It’s not every day that one of our saws gets to make its mark in history. When the hardworking machine shop volunteers restoring a treasured American historic landmark phoned us up one day, we knew we had to answer the call of duty. Right now, one of our VCS-20VSD Band Saws is in the machine shop of the USS Pampanito submarine museum, at the famous San Francisco Fisherman’s wharf. We couldn’t be prouder.
If you’ve ever spent any time in San Francisco, there’s a good chance you’ve visited the museum after taking in the grandeur of the Golden Gate Bridge or enjoying a guided tour of Alcatraz; in addition to 4,000 student visits a day, about 100,000 visitors come to the submarine every year. They come to learn and also to honor the legacy of a submarine crew that defended their nation in a time of war.
As museums go, it’s one of the most immersive experiences you’ll ever have: there’s nothing quite like stepping down the ladder into the steel-clad belly of a boat that’s literally steeped in history. This submarine entered combat many times against Imperial Japanese warships and also helped liberate prisoners of war. This is truly a National Historic Landmark honoring sacrifice and heroism.
The boat was part of history. But without the dedicated effort of volunteers who have helped to restore it over three decades, it might never have been preserved for future generations.
Recently, the hardworking crew of machinists and craftspeople faced a challenge in continuing their mission – and that’s where we emerge into this story.[youtube id=”GZXqZHtL1bk” align=”center” mode=”normal” autoplay=”no”]
HYDMECH answers the call
“As we discussed, I am one of the crew restoring USS Pampanito, SS-383, a WW II submarine museum and memorial (http://maritime.org/sub),” an email from a 20-year volunteer began. “Our goal is to bring maritime history to life, and to make the USS Pampanito as complete and accurate to her 1945 configuration as possible…”
[button link=”http://www.maritime.org/sound/sonobuoy2/record19.mp3″ size=”medium” target=”_blank” color=”white” lightbox=”true”]Click Here to listen to the Sub actually going into combat![/button]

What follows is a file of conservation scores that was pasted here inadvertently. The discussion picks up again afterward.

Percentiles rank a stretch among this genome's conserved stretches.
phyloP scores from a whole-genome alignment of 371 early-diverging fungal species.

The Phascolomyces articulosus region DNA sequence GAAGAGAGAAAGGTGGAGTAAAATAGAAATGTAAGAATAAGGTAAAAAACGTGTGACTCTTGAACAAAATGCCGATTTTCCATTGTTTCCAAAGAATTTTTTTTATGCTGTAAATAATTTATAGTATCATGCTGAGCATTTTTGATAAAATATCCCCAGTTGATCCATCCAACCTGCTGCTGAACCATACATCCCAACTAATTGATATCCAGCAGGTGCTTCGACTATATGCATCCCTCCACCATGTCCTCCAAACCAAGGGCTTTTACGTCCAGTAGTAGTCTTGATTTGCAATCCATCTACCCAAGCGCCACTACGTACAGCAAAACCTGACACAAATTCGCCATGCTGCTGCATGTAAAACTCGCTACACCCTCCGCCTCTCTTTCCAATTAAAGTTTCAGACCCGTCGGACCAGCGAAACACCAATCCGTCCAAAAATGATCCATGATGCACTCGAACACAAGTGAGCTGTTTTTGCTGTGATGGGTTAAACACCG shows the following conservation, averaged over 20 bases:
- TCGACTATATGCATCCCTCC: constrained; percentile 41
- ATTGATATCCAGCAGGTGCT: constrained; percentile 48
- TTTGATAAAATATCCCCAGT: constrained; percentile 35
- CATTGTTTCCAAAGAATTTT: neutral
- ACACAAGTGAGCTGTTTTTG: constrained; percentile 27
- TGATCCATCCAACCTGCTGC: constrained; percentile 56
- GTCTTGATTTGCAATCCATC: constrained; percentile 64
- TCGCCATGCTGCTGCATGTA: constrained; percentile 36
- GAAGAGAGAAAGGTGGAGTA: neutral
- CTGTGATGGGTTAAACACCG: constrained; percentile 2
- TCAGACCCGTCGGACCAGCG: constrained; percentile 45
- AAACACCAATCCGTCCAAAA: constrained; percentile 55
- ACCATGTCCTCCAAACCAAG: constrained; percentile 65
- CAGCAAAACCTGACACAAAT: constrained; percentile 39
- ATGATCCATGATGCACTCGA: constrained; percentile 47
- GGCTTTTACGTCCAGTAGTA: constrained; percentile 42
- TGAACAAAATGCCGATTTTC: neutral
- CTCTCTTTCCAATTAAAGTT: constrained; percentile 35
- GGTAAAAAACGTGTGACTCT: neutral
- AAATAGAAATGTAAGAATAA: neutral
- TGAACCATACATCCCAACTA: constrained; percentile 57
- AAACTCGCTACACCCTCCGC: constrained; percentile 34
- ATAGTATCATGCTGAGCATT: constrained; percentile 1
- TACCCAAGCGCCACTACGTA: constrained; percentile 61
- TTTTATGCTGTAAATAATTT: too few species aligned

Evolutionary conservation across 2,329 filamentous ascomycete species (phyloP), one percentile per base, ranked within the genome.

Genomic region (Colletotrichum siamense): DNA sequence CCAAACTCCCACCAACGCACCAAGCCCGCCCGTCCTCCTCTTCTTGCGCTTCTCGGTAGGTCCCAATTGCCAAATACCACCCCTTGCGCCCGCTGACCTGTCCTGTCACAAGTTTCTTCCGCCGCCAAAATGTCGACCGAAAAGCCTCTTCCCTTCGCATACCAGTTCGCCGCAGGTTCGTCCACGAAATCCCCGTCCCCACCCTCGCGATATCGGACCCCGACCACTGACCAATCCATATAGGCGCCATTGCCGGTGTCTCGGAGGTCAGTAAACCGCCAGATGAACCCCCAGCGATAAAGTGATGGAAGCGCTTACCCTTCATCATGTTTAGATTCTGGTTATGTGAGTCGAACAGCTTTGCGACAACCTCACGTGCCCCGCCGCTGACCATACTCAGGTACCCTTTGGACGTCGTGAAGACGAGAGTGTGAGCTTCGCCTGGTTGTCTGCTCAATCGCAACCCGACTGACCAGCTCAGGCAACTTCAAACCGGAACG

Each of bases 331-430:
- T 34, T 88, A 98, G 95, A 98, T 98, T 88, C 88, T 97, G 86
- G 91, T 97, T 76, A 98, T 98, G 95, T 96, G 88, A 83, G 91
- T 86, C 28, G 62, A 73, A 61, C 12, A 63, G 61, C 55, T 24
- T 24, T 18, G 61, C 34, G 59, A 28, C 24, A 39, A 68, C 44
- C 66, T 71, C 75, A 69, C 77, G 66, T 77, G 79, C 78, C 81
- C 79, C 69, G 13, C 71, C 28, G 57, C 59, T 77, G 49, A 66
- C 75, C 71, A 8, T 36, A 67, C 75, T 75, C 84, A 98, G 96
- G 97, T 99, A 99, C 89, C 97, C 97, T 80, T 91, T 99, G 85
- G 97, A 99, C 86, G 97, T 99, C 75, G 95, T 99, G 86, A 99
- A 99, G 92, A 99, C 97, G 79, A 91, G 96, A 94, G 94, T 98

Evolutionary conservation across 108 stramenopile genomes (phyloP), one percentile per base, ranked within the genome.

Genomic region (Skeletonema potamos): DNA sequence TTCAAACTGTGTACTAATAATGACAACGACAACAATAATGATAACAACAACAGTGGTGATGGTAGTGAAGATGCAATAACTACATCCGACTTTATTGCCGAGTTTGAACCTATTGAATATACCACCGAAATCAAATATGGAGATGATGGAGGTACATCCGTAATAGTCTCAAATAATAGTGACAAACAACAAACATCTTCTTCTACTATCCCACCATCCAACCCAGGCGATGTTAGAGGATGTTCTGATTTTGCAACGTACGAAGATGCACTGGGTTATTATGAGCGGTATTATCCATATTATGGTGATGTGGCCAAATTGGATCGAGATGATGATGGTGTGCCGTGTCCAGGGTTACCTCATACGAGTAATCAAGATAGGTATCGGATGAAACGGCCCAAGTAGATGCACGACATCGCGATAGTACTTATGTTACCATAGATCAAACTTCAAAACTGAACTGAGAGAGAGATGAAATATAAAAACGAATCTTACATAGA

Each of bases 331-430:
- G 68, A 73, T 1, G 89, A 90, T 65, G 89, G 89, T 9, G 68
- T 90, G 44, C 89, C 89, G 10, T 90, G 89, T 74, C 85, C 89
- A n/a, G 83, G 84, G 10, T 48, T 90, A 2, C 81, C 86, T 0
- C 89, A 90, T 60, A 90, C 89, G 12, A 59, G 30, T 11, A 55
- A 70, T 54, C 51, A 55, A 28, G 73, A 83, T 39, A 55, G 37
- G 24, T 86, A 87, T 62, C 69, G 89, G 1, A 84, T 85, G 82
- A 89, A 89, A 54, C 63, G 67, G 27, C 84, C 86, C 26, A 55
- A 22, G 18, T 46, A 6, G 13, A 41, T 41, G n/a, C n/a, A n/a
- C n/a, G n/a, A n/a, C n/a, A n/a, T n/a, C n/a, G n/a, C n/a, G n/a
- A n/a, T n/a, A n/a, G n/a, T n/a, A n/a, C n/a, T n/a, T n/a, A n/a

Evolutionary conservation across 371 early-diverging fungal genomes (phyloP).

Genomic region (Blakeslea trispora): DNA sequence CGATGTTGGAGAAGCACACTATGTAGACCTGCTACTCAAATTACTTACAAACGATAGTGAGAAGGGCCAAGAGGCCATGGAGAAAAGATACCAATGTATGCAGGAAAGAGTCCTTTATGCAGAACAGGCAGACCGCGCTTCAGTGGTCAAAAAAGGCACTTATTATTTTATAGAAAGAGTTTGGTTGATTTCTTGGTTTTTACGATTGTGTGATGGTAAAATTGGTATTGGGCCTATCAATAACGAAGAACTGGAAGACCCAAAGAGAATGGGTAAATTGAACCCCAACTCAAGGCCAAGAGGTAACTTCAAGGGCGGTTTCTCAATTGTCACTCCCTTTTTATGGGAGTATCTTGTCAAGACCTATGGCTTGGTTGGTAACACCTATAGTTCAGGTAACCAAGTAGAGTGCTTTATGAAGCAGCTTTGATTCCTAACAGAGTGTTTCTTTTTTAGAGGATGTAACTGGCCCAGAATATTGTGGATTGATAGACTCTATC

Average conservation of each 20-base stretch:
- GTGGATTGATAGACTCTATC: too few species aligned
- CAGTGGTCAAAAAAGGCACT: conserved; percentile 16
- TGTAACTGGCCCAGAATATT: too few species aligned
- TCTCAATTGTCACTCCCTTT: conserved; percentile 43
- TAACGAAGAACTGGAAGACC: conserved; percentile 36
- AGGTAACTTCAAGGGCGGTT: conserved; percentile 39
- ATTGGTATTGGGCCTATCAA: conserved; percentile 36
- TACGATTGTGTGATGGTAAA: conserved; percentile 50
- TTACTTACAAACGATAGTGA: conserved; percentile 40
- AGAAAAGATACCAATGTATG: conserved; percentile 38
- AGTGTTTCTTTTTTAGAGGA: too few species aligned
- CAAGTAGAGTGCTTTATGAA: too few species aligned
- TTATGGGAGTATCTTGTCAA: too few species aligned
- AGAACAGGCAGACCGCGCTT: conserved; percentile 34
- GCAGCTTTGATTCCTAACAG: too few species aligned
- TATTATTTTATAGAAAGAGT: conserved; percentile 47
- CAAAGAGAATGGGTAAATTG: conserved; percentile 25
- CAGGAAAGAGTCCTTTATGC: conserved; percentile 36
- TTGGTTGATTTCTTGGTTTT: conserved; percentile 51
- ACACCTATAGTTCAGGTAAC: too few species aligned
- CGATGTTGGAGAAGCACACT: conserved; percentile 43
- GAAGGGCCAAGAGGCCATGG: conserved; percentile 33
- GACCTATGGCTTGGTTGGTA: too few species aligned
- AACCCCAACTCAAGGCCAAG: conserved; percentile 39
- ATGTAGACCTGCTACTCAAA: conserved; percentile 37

The Maritime Park Association volunteer, Richard Pekelney, had called us that same day to pitch us his idea. He didn’t know anyone in our company, but he’d learned about our reputation as a world-class designer and manufacturer of metal band saws. They were putting together their own machine shop with donated equipment, so they could stop borrowing shop time across town.
We could hear the passion for the project in Mr. Pekelney’s voice over the phone, so we invited him to send us more information – and it all came together very fast.
“The last big piece of equipment that we really need is a band saw,” Richard explained in his email. “We were thinking of a VCS-20… We are cutting mostly mild steel and some stainless, and we are usually only doing a few of any type of cut. I.e. repair and restoration rather than production… We expect to use the saw for many years to come.”
We loved this idea. And naturally, since we make saws, we cut out the red tape. The idea was approved in just two days.
In just five weeks, we’d shipped the band saw with a ton of accessories to San Francisco. This band saw is particularly user-friendly, so in the submarine restoration crew’s capable hands, they had it up and running in no time. Today, when material comes into the machine shop for the USS Pampanito, our donated VCS-20 band saw is the first thing it touches, before it goes to the lathe or mill. With this versatile saw, they’re making brackets, creating tubing, cutting holes into plate metal and reproducing the parts that would have been used on an actual submarine. It’s incredible work.
To the team of amazing volunteers at the USS Pampanito museum, we salute you. We were just glad to take part in this mission. You can bet that some friendly folks from HYDMECH will be stopping by San Francisco sometime soon to look at your historic handiwork. In the meantime, we hope you enjoy some smooth sailing.